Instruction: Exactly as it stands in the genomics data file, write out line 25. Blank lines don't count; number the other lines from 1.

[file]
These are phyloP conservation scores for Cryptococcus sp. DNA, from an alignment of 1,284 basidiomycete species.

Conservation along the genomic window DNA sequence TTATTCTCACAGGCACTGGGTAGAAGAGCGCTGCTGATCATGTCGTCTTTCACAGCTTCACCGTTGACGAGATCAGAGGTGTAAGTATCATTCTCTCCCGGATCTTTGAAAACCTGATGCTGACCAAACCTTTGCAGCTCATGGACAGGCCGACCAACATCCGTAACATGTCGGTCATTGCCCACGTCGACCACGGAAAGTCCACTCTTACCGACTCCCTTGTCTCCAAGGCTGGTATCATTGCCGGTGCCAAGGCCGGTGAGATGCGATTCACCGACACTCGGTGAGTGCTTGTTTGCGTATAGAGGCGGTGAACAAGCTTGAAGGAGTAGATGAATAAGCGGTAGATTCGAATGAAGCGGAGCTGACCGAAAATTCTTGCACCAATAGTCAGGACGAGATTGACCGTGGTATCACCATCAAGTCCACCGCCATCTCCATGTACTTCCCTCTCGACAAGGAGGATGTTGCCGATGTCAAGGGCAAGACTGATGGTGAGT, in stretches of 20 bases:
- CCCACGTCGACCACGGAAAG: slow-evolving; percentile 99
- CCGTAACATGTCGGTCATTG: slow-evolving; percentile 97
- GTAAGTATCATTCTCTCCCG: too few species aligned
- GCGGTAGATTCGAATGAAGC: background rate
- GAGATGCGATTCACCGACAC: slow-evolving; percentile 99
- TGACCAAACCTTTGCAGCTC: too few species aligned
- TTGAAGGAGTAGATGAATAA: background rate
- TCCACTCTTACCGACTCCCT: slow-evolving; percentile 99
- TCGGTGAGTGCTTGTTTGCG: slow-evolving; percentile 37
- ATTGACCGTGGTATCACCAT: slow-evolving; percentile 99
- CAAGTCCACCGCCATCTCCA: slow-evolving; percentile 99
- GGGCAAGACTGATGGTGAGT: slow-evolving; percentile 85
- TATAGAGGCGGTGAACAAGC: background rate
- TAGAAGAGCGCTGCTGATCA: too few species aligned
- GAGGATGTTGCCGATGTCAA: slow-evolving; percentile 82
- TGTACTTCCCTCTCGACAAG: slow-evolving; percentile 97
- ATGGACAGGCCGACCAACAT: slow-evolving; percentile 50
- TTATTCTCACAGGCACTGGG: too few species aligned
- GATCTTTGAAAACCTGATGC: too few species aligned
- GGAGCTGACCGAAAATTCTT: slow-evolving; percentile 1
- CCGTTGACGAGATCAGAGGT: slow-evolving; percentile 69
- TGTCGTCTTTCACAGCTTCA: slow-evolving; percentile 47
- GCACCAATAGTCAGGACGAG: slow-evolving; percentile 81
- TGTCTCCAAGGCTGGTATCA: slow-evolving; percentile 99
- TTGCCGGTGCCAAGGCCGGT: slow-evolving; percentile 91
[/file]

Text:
- GCACCAATAGTCAGGACGAG: slow-evolving; percentile 81